By Gabriel Martinez, November 4, 2009 in Pedagogy and Teaching
John Henry Newman taught that we should become know-it-alls, multischolars of vast erudition . . . right? That's what people seem to think (at least those who have heard of Newman a lot but haven't had the time to read him carefully). This is, plainly, a misinterpretation of Newman and a falsification of liberal education.
Here's another common misinterpretation: liberal education means we are all to become amateur philosophers (in the sense of the discipline of philosophy). Newman lends himself to this misinterpretation when, at a loss for the right word, he says that the aim of liberal education is "the philosophical habit of mind."
As far as I can tell, what he wants is very simple: scholars should specialize, and should know how their specialty relates to that of others.
Take, for example, economics. Newman devotes more words to “political economy” than to any other discipline (besides theology). He criticizes a famous political economist at length. But the critique—now listen carefully—is not for being a practitioner of a false science, not for being ignorant of philosophy or religion, not for being narrow and specialized and abstract.
He praises economics and the economist. He approves of specialization as the teacher of discipline of mind. But he gives us that famous Oxford professor as an example of someone who, once he has started using his discipline to say true things, doesn’t know when to stop. And Newman admits quite plainly that theologians, philosophers, musicians, artists, and medical doctors are just as likely to make the same mistake.
(The record seems to suggest that political economy was taught in the Catholic University of Ireland in much the same way (with Newman’s full support) that it was taught at the secularized schools. His university was different, not because all disciplines were mushed into one, but because faculty and students strove to learn the place of each. See Oslington 2001)
Is philosophy the solution? (I mean this in the sense of reading lots of philosophical works or taking courses in philosophy.) The technical study of philosophy is not, in itself, a liberal education.
Liberal education is betrayed both by narrow specialization and by the acquisition of "a smattering" of many disciplines, that superficial and multifarious knowledge that its advocates would like to foist on us. How often do we hear of learned fools from every discipline, seething with contempt of others, incapable of seeing past their noses, blinded by their light, caved-in by their own studies, full of their professional love of wisdom and empty of the thing itself! But liberal education is a higher word.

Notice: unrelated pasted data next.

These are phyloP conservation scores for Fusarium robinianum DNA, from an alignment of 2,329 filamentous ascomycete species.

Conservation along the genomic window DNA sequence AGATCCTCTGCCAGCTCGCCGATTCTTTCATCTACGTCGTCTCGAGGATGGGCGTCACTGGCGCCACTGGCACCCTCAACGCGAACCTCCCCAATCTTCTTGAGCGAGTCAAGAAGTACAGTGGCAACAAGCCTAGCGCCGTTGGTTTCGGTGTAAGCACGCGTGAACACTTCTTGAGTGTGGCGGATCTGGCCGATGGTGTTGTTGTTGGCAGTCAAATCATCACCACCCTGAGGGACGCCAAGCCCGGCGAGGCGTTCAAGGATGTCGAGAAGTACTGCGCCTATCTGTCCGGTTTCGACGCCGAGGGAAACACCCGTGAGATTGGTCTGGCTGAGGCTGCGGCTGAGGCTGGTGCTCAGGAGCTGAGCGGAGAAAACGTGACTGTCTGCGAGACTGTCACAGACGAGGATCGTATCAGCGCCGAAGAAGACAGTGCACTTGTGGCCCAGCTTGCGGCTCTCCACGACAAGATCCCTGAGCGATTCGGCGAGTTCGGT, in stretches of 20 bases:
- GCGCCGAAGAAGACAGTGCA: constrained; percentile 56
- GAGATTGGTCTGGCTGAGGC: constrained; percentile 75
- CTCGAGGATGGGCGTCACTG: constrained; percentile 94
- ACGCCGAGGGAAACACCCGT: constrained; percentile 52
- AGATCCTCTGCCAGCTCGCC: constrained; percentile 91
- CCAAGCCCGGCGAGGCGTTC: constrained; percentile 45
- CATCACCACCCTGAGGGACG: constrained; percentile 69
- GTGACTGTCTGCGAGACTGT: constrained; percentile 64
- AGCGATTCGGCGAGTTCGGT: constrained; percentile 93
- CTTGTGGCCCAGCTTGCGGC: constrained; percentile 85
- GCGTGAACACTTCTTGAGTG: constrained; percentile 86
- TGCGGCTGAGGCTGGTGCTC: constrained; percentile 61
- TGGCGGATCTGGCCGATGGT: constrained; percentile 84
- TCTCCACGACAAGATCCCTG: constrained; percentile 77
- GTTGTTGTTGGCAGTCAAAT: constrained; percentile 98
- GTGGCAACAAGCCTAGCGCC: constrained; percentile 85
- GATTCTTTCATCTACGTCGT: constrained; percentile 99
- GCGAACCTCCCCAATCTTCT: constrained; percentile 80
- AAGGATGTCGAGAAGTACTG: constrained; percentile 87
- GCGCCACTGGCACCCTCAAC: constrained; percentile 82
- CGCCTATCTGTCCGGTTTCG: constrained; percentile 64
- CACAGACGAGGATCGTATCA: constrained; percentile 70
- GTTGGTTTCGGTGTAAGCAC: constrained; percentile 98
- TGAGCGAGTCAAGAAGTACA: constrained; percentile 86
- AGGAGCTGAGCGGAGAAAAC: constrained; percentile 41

The antidote against intellectual blindness, then, is our intellectual honesty and the rivalry and the correction of our colleagues. We should read and have conversations with other scholars, both in our discipline and outside it. The scholar is required to pursue his field, aware that other scholars are jealous—and rightly jealous—for their own territory. All that Newman asks of “religious writers, jurists, economists, physiologists, chemists, geologists, and historians, [is that they] go on quietly, and in a neighbourly way, in their own respective lines of speculation, research, and experiment,” confident that apparent contradiction will be resolved in good time by honest scholarship (Idea, 465).
Newman does not charge the scholar to become a university, but to work “in a University, [where] he will just know where he and his science stand. [K]ept from extravagance by the very rivalry of other studies, he [will gain] from them a special illumination and largeness of mind and freedom and self-possession.” Sincere arguments with our colleagues give us a liberal education, which allows us to come to our own discipline, “as it were, from a height” (Idea, 166-67).
When, as teachers, we strive for "integration," our aim should be to place each discipline within its context. This effort is not the amalgamation of all learning or the hegemonic domination of some disciplines over others. It is a dialogue, a dialectic, a tension that moves researchers to unity (cf. Briel 1995). Integration is not the imposition of intellectual peace under a single overarching framework but fidelity to one’s discipline and rivalry between disciplines—disciplinary specialization and the intellectual resources to intuit a synthesis and the intellectual honesty to desire it.